A popular magazine in the United States by the name of Rolling Stone has courted controversy by placing a glamorous image of Dzokhar Tsarnaev on the cover page of its latest issue which will hit the stores on August 3rd. Dzokhar Tsarnaev happens to be an accused in the Boston Marathon Bombings which took place on April 15th this year and led to the death of 3 people besides injuring 264. Dzokhar carried out the entire attack in complicity with his elder brother Tamerlan Tsarnaev. While Tamerlan Tsarnaev died in the shootout which occurred between the brothers and Boston police, Dzokhar was arrested in an injured state and has been charged with several offences pertaining to terrorism. The attack carried out by the brothers was in retaliation to what the brothers considered to be an unjust and hostile foreign policy of the United States towards Muslim majority countries.
Coming back to the core issue, the Rolling Stone’s latest move has attracted sharp reactions from persons based both inside and outside the United States. Some have given a call for boycotting this issue of the magazine. However, the intimidating response which the magazine has attracted appears “immature” and “shallow in perception”. There has not been a single news report which has suggested that the Rolling Stone have anywhere by means of its content tried to justify the act of terrorism and butchery carried out by Dzokhar Tsarnev. The head caption on the cover reads “The Bomber” and the text printed underneath it reads “How a popular, promising student was failed by his family, fell into radical Islam and became a monster.”
The subtext makes it quite evident that Rolling Stone’s cover story attempts to trace the personal journey of Dzokhar from being an everyday college going lad to a terror bomber. The allegation that the photograph used promotes terrorism or glamourizes it would be more suitable for those Facebook fan pages and groups where American girls have described Dzokhar as “cute” and have asked for him to be “pardoned”. It would also apply to Internet sympathizers of Dzokhar who actively lend support to the acts of terror carried out by the likes of Dzokhar in response to what they consider to be a “ruthless assault of America on Islam and Muslims.”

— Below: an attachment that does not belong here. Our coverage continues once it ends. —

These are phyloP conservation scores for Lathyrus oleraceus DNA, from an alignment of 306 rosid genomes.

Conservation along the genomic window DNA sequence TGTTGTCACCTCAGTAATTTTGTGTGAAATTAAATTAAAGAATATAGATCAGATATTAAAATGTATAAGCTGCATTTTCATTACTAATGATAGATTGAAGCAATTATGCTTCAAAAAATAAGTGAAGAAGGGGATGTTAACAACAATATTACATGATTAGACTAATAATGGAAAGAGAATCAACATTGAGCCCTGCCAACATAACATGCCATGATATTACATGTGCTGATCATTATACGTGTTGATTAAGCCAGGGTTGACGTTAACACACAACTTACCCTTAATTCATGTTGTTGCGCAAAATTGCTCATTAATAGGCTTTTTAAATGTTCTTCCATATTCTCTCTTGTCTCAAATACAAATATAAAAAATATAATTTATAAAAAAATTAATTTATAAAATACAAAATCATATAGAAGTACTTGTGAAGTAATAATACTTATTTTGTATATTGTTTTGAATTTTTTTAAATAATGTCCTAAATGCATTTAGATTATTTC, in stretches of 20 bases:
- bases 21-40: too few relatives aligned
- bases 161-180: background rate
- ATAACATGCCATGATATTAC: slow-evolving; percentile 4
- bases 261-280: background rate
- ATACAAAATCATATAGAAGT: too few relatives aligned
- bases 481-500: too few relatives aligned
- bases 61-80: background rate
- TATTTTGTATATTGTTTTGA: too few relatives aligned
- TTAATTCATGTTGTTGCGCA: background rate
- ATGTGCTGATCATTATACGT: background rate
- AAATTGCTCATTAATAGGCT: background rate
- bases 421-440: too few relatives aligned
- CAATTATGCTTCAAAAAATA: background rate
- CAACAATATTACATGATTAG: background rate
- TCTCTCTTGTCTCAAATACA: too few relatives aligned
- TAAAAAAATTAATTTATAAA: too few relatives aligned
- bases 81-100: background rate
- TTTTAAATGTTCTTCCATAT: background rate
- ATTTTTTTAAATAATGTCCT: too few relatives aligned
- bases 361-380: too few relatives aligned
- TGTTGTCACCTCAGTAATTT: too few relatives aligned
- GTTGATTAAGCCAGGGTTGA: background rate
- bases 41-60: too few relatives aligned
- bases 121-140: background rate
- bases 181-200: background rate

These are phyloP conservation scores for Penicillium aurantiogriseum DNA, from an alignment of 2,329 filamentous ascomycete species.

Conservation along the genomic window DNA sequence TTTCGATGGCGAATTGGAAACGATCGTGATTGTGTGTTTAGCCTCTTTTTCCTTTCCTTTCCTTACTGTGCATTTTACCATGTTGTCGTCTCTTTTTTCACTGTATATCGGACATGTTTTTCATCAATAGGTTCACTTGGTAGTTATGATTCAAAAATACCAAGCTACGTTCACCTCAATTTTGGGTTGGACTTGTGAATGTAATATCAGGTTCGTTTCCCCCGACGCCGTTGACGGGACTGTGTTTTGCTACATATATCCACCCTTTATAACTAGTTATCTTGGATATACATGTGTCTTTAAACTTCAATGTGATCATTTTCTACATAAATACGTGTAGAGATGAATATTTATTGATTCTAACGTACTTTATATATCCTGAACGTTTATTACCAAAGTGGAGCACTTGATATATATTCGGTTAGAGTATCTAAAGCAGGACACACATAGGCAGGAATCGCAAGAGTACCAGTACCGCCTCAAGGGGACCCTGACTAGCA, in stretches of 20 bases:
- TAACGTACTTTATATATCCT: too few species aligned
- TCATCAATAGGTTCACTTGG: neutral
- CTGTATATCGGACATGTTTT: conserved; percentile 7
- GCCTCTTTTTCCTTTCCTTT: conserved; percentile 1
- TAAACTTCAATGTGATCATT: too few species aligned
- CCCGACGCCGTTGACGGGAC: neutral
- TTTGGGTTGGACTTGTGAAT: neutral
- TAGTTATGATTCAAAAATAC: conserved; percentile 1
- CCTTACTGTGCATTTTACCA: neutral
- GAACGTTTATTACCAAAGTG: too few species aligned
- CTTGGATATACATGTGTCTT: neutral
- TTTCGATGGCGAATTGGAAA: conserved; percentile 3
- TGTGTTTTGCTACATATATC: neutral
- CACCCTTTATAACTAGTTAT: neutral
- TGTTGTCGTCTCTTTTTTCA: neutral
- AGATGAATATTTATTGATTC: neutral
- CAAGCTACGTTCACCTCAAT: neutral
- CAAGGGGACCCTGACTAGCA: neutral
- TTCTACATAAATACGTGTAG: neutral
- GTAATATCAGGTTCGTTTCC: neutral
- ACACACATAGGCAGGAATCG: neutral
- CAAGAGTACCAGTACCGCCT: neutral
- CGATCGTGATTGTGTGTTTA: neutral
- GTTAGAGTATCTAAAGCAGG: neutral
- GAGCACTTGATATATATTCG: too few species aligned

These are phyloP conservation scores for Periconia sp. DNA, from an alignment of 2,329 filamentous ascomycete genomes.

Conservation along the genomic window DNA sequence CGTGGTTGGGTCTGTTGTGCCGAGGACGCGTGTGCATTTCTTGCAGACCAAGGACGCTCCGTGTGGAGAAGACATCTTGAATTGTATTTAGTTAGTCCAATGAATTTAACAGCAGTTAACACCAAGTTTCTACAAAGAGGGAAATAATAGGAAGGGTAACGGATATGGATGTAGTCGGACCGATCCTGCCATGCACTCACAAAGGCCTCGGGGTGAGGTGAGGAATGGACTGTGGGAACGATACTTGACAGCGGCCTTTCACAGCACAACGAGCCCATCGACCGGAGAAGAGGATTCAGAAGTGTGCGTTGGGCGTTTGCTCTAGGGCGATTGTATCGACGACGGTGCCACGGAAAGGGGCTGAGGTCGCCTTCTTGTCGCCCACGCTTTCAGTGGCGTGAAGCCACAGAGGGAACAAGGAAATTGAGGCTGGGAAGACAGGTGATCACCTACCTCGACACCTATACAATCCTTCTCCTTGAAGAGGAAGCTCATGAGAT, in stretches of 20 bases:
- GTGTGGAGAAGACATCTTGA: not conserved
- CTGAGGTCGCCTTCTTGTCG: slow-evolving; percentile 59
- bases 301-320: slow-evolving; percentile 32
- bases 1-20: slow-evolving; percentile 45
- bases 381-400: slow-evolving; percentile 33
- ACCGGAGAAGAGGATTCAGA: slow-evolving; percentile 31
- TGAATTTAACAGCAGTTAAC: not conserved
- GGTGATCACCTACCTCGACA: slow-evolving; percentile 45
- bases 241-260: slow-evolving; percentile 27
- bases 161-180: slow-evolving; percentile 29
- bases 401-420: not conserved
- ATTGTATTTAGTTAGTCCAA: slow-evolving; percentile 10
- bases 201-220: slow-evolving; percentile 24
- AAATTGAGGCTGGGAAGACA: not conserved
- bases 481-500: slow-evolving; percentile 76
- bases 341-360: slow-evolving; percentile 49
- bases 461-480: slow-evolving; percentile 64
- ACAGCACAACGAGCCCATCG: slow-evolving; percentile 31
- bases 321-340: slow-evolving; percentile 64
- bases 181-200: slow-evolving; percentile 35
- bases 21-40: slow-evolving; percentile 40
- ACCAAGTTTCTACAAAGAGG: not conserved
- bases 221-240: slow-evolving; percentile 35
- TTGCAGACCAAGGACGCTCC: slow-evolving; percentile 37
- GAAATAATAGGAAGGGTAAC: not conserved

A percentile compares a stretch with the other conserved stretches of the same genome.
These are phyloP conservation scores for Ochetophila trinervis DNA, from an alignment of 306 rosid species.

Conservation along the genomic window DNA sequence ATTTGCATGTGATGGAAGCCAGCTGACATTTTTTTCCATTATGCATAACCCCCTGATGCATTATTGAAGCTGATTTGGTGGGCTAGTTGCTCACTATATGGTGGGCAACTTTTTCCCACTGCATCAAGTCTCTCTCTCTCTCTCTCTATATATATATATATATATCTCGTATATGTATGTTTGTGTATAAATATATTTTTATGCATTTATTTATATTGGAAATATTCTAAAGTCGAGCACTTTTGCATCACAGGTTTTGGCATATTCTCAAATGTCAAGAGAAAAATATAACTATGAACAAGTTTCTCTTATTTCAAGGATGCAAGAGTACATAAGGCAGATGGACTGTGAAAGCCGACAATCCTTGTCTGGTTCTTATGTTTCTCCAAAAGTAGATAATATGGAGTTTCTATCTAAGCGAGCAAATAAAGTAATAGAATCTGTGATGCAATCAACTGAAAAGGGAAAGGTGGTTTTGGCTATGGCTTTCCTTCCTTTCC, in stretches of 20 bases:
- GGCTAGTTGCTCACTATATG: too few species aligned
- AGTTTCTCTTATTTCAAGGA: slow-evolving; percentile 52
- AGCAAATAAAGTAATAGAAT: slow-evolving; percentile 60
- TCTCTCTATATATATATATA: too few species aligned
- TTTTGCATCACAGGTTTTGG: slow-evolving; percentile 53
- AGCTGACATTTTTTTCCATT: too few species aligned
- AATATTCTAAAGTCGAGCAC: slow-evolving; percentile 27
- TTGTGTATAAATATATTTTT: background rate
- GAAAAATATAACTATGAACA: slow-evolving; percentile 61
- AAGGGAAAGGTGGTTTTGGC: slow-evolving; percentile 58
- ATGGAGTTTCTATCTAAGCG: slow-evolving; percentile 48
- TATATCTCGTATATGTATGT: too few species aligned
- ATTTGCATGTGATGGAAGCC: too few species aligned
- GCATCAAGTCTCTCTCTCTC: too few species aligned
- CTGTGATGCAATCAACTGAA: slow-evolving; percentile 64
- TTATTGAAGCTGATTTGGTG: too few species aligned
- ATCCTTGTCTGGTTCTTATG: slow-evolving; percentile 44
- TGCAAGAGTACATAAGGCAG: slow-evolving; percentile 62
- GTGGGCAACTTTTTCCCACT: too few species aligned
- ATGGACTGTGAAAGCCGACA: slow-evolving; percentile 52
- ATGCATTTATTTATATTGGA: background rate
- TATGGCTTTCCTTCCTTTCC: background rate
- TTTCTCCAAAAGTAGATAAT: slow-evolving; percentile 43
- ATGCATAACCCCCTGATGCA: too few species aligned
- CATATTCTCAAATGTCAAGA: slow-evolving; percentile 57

The American entertainment industry however cannot be totally absolved from the allegation of lionzing terror as was done in Sylvester Stallone starrer Rambo. The representation of Afghan Mujahideen as patriotic freedom fighters fighting against Soviet repression was done effectively and repeatedly by Hollywood as part of CIA-sponsored propaganda against communism. The world today is aware of the havoc which was caused by these mujahideen once they came to power in Afghanistan. If American human rights activists are genuinely opposing glamourization of terror then they should not only condemn several award-winning movies made in the 1980s but they should also stand in opposition to US President Barack Obama’s decision to lace Syrian rebels (associates of Al Qaeda) with weapons to fight the illegitimate regime of Bashar al-Assad in Syria. We need to categorically realize two things in regards to the Syrian conflict: First, the United Nations and not the United States has to take the lead in toppling the Assad regime which is guilty of fuelling a conflict which has left 93,000 people dead and second, the United States cannot aid an Al-Qaeda affiliate group when Al Qaeda itself is responsible for murdering thousands of innocents citizens across the world. Till Washington doesn’t take such a step, there is no point in misinterpreting and blowing out of proportion a story whose purpose is nothing but to bring to its readers the transformation of a boy into a terrorist.